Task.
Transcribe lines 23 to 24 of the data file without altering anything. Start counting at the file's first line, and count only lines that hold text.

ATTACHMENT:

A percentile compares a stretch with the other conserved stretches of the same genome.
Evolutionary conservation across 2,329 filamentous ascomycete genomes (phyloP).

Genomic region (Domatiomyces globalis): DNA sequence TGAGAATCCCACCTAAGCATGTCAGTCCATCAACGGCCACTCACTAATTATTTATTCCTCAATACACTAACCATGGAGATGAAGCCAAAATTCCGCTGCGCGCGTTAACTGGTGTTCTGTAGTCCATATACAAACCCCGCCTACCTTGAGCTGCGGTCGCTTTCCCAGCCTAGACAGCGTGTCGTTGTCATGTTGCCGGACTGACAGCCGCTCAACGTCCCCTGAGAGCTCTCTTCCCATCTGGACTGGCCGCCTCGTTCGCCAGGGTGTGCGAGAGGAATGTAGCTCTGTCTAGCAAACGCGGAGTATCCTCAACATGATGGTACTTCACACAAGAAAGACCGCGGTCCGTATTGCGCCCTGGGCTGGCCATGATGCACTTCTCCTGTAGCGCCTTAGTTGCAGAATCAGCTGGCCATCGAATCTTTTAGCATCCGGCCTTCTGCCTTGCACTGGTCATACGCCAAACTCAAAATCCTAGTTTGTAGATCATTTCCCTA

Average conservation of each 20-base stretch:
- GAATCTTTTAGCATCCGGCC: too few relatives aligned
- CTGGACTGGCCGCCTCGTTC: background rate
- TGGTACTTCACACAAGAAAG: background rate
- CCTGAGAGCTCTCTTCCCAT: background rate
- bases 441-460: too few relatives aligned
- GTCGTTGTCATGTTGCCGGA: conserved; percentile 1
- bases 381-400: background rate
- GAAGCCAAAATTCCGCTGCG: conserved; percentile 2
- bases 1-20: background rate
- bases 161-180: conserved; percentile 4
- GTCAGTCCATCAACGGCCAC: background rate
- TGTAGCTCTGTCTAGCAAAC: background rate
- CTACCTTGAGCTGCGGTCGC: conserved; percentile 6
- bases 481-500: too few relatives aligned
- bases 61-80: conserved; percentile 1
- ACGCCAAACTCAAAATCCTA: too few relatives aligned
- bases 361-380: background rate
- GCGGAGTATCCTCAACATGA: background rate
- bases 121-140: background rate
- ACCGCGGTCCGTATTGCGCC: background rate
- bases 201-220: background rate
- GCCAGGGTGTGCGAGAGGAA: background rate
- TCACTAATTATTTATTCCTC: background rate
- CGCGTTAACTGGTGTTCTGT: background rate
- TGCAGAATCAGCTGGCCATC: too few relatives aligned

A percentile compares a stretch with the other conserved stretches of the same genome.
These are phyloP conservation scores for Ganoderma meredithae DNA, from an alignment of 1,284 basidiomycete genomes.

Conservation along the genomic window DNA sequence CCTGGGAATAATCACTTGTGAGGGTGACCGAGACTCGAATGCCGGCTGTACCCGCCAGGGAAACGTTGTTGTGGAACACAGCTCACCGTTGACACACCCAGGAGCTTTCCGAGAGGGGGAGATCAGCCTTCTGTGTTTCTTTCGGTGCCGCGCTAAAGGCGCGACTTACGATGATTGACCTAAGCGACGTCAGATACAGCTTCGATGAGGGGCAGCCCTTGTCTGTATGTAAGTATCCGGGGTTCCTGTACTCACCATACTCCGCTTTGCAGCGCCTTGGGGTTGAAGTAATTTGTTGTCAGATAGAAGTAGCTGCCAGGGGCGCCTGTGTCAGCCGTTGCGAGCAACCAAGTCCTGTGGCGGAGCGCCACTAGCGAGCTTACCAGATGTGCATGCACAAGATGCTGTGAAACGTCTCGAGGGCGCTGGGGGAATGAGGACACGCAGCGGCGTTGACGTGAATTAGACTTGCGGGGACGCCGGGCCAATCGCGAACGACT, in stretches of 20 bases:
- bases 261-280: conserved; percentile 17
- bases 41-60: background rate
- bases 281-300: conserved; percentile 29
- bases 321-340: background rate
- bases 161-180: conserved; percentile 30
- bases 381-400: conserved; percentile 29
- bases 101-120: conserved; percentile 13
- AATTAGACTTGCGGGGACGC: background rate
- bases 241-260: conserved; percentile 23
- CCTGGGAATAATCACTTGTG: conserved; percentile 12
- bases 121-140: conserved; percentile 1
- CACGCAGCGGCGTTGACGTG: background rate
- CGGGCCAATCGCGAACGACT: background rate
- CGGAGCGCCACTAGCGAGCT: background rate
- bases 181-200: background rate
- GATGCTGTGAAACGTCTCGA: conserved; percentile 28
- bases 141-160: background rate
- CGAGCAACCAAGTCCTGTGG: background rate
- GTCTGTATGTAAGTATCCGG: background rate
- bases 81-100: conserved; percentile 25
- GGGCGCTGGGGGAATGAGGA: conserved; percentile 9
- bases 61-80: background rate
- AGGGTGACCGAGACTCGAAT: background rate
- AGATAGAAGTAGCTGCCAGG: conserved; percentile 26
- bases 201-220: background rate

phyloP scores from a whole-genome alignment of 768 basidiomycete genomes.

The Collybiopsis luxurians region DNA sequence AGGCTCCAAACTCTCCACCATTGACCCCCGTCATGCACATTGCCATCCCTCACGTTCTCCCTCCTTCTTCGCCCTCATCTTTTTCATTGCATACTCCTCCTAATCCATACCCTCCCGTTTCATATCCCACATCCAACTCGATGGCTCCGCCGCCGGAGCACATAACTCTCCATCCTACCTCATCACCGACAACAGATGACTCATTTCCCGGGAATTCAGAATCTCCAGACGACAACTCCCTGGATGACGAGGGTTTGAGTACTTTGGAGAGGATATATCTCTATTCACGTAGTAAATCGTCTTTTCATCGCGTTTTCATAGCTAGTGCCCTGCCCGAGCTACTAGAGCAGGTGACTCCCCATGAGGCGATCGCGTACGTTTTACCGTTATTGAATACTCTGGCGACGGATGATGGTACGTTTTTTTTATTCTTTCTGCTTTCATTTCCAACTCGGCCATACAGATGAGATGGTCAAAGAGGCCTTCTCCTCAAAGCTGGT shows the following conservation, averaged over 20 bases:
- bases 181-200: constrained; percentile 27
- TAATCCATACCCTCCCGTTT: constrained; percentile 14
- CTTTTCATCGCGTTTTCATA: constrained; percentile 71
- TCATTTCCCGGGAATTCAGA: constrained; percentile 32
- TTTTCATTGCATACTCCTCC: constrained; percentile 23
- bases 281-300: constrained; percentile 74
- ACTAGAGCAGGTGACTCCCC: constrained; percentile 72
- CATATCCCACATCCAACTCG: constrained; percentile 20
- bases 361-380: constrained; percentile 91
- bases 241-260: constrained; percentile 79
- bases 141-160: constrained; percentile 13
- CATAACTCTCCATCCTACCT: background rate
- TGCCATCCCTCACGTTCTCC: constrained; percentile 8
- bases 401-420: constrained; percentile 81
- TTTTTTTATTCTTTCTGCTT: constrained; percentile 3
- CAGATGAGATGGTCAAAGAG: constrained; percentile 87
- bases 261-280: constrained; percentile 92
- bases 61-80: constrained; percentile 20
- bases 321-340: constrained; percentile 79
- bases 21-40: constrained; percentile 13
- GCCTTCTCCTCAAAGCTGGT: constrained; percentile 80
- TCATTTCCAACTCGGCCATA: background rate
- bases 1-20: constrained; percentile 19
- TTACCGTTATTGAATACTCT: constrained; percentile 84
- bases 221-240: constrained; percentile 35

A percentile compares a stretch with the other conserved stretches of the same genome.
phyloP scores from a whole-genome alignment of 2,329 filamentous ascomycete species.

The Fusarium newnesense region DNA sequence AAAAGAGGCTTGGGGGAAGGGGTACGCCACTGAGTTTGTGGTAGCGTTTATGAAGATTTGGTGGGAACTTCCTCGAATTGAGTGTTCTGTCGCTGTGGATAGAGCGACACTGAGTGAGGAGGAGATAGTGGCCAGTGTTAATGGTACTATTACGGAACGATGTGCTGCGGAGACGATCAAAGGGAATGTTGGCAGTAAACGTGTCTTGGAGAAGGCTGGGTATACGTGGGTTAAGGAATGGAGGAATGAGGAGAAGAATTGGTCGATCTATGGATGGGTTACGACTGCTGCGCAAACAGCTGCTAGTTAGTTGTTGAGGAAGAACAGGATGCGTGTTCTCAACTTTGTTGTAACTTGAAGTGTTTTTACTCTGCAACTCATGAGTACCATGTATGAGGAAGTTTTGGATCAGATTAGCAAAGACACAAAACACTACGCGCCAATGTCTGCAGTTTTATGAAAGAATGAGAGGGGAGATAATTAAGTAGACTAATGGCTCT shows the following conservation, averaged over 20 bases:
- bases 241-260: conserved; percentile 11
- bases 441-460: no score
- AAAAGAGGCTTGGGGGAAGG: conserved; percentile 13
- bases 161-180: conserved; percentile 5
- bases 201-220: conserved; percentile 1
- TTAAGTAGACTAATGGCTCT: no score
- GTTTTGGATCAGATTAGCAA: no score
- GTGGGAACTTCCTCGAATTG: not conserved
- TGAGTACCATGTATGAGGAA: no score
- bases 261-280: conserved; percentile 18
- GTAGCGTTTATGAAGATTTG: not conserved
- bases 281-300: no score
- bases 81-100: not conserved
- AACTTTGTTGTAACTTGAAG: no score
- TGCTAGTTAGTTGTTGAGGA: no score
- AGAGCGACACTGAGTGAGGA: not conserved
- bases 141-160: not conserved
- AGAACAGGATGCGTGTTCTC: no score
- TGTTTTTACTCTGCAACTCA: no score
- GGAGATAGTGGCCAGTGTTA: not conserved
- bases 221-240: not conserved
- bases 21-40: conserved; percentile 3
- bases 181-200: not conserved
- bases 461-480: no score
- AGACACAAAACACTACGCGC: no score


- bases 121-140: background rate
- ACCGCGGTCCGTATTGCGCC: background rate